SPAR shares five tips to make back-to-school lunches stress-free
It’s that time of the year already, and everyone is back in school. But, of course, with this comes the time-consuming task of preparing school lunches for the kids. The thing is, it doesn’t need to be that hard.
Parents could save themselves a week of morning pressure by planning, shopping and freezing on the weekend.
The food stall at SPAR has put together these five tips to make back-to-school lunches hassle-free.
SPAR advised parents to set aside as little as two hours on the weekend (to plan, shop and freeze), and they could save themselves a week of morning pressure.
By planning, you can go from the freezer, fridge and cupboard to the lunchbox in under 10 minutes every morning.
1. Plan a weekly lunch menu: Spare yourself that dreaded early-morning rush by planning. With just a little thought, you can create a weekly school lunch menu and pack healthy, nutritious lunches, saving you time and unnecessary shopping trips.
2. Shop with a list: January is undoubtedly the longest month of the year, and we are all looking to stretch our rands as far as possible. Once you’ve planned your menu, making a list of things to buy will help you prioritise spending and curb the urge to purchase unnecessary items while reducing unnecessary food wastage.
3. Convenience is key: When it comes to the key ingredients for lunches, convenience and waste reduction are essential. Consider buying packaged snacks like granola bars, dried fruit or peanuts, which can be eaten at school or reused for another lunch if not eaten. If you are a time-strapped parent, The Food Stall at SPAR has a Fresh Convenience range of sandwiches, wraps, rolls, sliders, meatballs, chipolatas, pancakes (and more) that are perfect for school lunches.
4. Prep the night before: Sandwiches can be made the night before and still taste great the next day, but ensure that those filled with protein are refrigerated. If you prefer making them on the day, prepare fillings such as chicken, tuna or egg mayo in advance. A timesaving tip for lunch preparation is keeping grated or sliced cheese and deli meats on hand.
5. Freeze and feed: Whether you prepare your own or buy ready-made Fresh Convenience ones from The Food Stall at SPAR, the good news is that sandwiches, wraps, and rolls (depending on the fillings) freeze well! Egg Mayo sandwiches, cheese-and-ham rolls and chicken wraps defrost with excellent results. Just remember that frozen tomatoes, lettuce, pickles, onions, etc., go limp when thawed, so it’s best not to add these ingredients before freezing. Many baked goodies, such as muffins, or certain leftovers like roast chicken, make sumptuous sandwich fillings and can also be frozen, so make a little more and pop them into the freezer for future use.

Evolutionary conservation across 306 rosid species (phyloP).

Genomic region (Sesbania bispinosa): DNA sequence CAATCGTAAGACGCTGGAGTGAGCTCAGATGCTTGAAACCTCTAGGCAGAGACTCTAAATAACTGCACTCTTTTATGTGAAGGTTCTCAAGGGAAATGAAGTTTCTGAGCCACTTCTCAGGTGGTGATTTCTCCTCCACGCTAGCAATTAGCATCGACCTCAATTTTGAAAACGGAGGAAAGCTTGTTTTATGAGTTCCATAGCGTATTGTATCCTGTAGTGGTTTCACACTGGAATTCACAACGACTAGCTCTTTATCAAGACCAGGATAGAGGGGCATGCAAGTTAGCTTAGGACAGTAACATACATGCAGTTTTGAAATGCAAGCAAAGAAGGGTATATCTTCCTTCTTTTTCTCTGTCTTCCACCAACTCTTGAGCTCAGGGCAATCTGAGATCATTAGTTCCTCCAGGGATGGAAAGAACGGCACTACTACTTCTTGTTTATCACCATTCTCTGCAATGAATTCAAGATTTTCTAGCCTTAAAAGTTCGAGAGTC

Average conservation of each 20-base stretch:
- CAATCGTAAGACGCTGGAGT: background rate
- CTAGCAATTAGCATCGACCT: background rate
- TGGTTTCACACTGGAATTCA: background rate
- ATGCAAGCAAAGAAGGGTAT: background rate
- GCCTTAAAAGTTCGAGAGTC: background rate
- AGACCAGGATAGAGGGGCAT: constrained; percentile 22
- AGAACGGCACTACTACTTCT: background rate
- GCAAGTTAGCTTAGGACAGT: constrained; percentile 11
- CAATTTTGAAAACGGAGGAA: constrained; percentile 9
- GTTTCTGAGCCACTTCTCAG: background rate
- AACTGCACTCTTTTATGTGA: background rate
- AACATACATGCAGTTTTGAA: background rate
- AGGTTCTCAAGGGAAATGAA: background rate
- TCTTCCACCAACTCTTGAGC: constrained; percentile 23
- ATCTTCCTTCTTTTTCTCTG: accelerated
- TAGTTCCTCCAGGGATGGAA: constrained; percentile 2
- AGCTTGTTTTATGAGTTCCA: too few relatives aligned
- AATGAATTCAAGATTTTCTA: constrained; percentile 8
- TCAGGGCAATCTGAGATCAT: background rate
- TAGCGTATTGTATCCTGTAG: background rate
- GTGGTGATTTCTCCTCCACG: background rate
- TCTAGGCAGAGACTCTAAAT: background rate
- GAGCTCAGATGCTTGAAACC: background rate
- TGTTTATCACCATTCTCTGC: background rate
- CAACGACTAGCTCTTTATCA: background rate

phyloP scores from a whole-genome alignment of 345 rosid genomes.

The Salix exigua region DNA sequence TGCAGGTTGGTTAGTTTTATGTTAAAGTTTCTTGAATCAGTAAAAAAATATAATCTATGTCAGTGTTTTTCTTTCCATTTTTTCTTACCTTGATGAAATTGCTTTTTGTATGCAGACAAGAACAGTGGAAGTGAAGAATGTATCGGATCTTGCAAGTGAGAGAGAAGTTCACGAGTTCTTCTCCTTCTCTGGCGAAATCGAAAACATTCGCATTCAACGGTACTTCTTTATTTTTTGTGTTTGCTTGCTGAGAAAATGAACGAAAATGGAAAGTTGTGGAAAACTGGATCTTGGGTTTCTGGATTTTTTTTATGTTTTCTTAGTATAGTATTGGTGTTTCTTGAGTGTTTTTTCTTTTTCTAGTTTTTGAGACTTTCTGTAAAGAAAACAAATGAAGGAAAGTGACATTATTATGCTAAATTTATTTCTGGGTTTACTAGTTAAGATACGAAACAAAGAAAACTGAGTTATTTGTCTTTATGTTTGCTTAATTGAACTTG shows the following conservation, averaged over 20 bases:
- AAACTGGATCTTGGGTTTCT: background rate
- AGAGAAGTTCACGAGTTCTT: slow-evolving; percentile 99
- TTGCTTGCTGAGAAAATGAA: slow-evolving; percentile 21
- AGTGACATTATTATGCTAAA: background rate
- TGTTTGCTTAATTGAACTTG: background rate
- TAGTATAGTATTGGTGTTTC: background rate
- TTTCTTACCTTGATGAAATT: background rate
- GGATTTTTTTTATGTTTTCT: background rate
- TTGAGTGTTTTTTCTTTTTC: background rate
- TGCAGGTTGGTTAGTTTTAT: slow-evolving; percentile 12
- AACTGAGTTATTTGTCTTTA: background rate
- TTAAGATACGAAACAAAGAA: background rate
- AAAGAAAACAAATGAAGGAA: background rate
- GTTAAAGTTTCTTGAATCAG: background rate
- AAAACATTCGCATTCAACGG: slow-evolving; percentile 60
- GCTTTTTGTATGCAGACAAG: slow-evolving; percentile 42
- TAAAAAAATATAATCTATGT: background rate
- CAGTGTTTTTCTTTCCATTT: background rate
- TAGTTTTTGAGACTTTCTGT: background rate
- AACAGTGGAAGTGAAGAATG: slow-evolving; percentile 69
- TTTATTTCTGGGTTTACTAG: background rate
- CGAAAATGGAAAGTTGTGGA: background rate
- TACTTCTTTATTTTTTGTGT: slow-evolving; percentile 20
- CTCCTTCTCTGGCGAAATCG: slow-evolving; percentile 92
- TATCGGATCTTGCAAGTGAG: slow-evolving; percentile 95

The Sea Breeze Cocktail is brought to you by CHEERS Magazine.
The Sea Breeze must rank as one of the easiest cocktails to make. It requires no special syrups, exotic ingredients, fancy techniques, or unique glass.
Word on the street is that the Sea Breeze started life in the Roaring Twenties, an era known for the birth of jazz music, dropped waists in ladies’ fashion and the booze ban of Prohibition in America. Gin was the spirit used in the original cocktail, along with apricot brandy, the vivid red-hued grenadine syrup and lemon juice for an added sour tang.
As with most things in the cocktail world, it is featured in the famous The Savoy Cocktail Book by Harry Craddock. In addition, the drink appeared in the Coolers section as the Sea Breeze Cooler.
The cocktail’s first refinement was completely changing it – almost beyond recognition! Vodka was swopped out for the gin, the peach brandy was dropped, and the popular Italian Galliano liqueur was included, along with blue Curaçao and dry vermouth!
The cranberry juice taking over and adding its lovely pinkish-red hue to the drink is attributed to a very effective marketing campaign in the 1950s by the cranberry growers cooperative to support and promote the growth of Ocean Spray cranberry juice. The drink was a hit, served from California to Massachusetts and by the 1960s, was a firm favourite. Every bartender knew how to mix up a Sea Breeze with its simple 1:2:1 ratio – one part vodka to two parts cranberry juice and one part grapefruit juice.
But there was a bit of a hiccup in that decade when the United States Department of Health warned about high levels of toxins from pesticides used to grow cranberries. It scared people off, and the drink only returned to popularity in the 1980s once memories faded and farmers reduced their use of certain products.
That, along with the popularity of the Tom Cruise movie, Cocktail, saw a resurgence in the fortunes of mixed drinks and the Sea Breeze was back, baby!
A few effortless twists or substitutions can extend the home mixologist’s repertoire. By using pineapple juice rather than grapefruit, the drink morphs into the Bay Breeze (also known as the Hawaiian Sea Breeze).
The second alternative is the Cape Codder, where the grapefruit juice disappears altogether, leaving just vodka and cranberry. Doing it the other way around, losing the cranberry juice, and making it only with grapefruit juice and either vodka or gin creates a greyhound. Taking one step further and salting the rim of the highball glass in which this version is served makes the Salty Dog.
40 ml vodka
80 ml cranberry juice
40 ml grapefruit juice
Build all ingredients in a highball glass filled with ice.
Garnish with an orange or lime wedge.
Winning A Fitch & Leedes Surfboard…
Mr Rex McGregor collected the Fitch & Leedes surfboard, which his grandson Jack won in the Fitch & Leedes in-store competition in December and January.
TOPS extends a big congratulations to Jack and hopes he catches many great waves on his new surfboard.